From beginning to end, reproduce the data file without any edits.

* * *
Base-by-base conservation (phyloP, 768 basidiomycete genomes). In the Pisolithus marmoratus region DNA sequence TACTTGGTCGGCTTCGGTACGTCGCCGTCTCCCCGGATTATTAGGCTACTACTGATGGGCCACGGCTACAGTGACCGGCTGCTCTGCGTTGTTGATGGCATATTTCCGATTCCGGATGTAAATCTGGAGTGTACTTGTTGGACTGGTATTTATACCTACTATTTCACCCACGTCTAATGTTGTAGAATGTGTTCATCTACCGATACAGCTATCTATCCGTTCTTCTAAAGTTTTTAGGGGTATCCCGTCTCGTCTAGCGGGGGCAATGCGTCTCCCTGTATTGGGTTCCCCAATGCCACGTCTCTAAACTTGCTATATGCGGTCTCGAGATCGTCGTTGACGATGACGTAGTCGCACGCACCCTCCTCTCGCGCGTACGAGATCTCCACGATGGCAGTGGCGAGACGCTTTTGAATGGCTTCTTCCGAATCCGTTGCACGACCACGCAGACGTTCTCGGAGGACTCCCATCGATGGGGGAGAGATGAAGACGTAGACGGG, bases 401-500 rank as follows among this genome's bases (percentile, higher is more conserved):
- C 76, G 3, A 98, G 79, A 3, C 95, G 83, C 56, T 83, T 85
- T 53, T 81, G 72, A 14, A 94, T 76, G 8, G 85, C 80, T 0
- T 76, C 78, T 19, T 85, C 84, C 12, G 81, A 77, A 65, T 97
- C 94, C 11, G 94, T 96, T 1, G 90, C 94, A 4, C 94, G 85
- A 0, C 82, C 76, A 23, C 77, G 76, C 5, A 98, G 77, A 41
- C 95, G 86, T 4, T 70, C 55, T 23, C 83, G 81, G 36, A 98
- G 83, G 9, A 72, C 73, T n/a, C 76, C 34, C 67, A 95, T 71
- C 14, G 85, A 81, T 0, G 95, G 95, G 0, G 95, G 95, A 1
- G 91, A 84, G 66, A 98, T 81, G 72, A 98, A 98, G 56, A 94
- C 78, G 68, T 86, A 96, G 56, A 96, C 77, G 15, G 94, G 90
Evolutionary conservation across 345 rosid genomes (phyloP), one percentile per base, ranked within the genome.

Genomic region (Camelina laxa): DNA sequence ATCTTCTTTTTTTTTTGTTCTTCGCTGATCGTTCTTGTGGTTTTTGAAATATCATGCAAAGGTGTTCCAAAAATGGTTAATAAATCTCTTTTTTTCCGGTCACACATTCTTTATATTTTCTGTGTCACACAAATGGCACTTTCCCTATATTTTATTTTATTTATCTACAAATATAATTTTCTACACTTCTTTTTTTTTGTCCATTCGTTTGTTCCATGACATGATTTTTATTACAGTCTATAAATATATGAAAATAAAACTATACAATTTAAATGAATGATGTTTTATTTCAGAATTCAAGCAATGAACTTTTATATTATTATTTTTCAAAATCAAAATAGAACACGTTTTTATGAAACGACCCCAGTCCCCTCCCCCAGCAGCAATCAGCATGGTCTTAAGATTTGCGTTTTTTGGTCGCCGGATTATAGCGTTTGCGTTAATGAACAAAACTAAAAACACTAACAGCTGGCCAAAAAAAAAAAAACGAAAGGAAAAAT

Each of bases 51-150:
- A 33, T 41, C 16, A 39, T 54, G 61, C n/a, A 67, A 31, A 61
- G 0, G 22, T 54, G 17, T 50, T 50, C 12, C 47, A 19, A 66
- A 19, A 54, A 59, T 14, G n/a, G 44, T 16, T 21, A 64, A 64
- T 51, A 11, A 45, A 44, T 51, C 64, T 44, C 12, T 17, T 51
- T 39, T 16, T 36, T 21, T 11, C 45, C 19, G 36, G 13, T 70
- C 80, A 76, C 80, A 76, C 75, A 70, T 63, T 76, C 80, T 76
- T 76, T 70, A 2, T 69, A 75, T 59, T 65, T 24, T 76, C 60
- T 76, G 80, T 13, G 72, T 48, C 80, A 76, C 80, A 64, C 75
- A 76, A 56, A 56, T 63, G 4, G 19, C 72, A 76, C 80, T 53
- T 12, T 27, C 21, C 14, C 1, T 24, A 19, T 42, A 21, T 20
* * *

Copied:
Base-by-base conservation (phyloP, 768 basidiomycete genomes). In the Pisolithus marmoratus region DNA sequence TACTTGGTCGGCTTCGGTACGTCGCCGTCTCCCCGGATTATTAGGCTACTACTGATGGGCCACGGCTACAGTGACCGGCTGCTCTGCGTTGTTGATGGCATATTTCCGATTCCGGATGTAAATCTGGAGTGTACTTGTTGGACTGGTATTTATACCTACTATTTCACCCACGTCTAATGTTGTAGAATGTGTTCATCTACCGATACAGCTATCTATCCGTTCTTCTAAAGTTTTTAGGGGTATCCCGTCTCGTCTAGCGGGGGCAATGCGTCTCCCTGTATTGGGTTCCCCAATGCCACGTCTCTAAACTTGCTATATGCGGTCTCGAGATCGTCGTTGACGATGACGTAGTCGCACGCACCCTCCTCTCGCGCGTACGAGATCTCCACGATGGCAGTGGCGAGACGCTTTTGAATGGCTTCTTCCGAATCCGTTGCACGACCACGCAGACGTTCTCGGAGGACTCCCATCGATGGGGGAGAGATGAAGACGTAGACGGG, bases 401-500 rank as follows among this genome's bases (percentile, higher is more conserved):
- C 76, G 3, A 98, G 79, A 3, C 95, G 83, C 56, T 83, T 85
- T 53, T 81, G 72, A 14, A 94, T 76, G 8, G 85, C 80, T 0
- T 76, C 78, T 19, T 85, C 84, C 12, G 81, A 77, A 65, T 97
- C 94, C 11, G 94, T 96, T 1, G 90, C 94, A 4, C 94, G 85
- A 0, C 82, C 76, A 23, C 77, G 76, C 5, A 98, G 77, A 41
- C 95, G 86, T 4, T 70, C 55, T 23, C 83, G 81, G 36, A 98
- G 83, G 9, A 72, C 73, T n/a, C 76, C 34, C 67, A 95, T 71
- C 14, G 85, A 81, T 0, G 95, G 95, G 0, G 95, G 95, A 1
- G 91, A 84, G 66, A 98, T 81, G 72, A 98, A 98, G 56, A 94
- C 78, G 68, T 86, A 96, G 56, A 96, C 77, G 15, G 94, G 90
Evolutionary conservation across 345 rosid genomes (phyloP), one percentile per base, ranked within the genome.

Genomic region (Camelina laxa): DNA sequence ATCTTCTTTTTTTTTTGTTCTTCGCTGATCGTTCTTGTGGTTTTTGAAATATCATGCAAAGGTGTTCCAAAAATGGTTAATAAATCTCTTTTTTTCCGGTCACACATTCTTTATATTTTCTGTGTCACACAAATGGCACTTTCCCTATATTTTATTTTATTTATCTACAAATATAATTTTCTACACTTCTTTTTTTTTGTCCATTCGTTTGTTCCATGACATGATTTTTATTACAGTCTATAAATATATGAAAATAAAACTATACAATTTAAATGAATGATGTTTTATTTCAGAATTCAAGCAATGAACTTTTATATTATTATTTTTCAAAATCAAAATAGAACACGTTTTTATGAAACGACCCCAGTCCCCTCCCCCAGCAGCAATCAGCATGGTCTTAAGATTTGCGTTTTTTGGTCGCCGGATTATAGCGTTTGCGTTAATGAACAAAACTAAAAACACTAACAGCTGGCCAAAAAAAAAAAAACGAAAGGAAAAAT

Each of bases 51-150:
- A 33, T 41, C 16, A 39, T 54, G 61, C n/a, A 67, A 31, A 61
- G 0, G 22, T 54, G 17, T 50, T 50, C 12, C 47, A 19, A 66
- A 19, A 54, A 59, T 14, G n/a, G 44, T 16, T 21, A 64, A 64
- T 51, A 11, A 45, A 44, T 51, C 64, T 44, C 12, T 17, T 51
- T 39, T 16, T 36, T 21, T 11, C 45, C 19, G 36, G 13, T 70
- C 80, A 76, C 80, A 76, C 75, A 70, T 63, T 76, C 80, T 76
- T 76, T 70, A 2, T 69, A 75, T 59, T 65, T 24, T 76, C 60
- T 76, G 80, T 13, G 72, T 48, C 80, A 76, C 80, A 64, C 75
- A 76, A 56, A 56, T 63, G 4, G 19, C 72, A 76, C 80, T 53
- T 12, T 27, C 21, C 14, C 1, T 24, A 19, T 42, A 21, T 20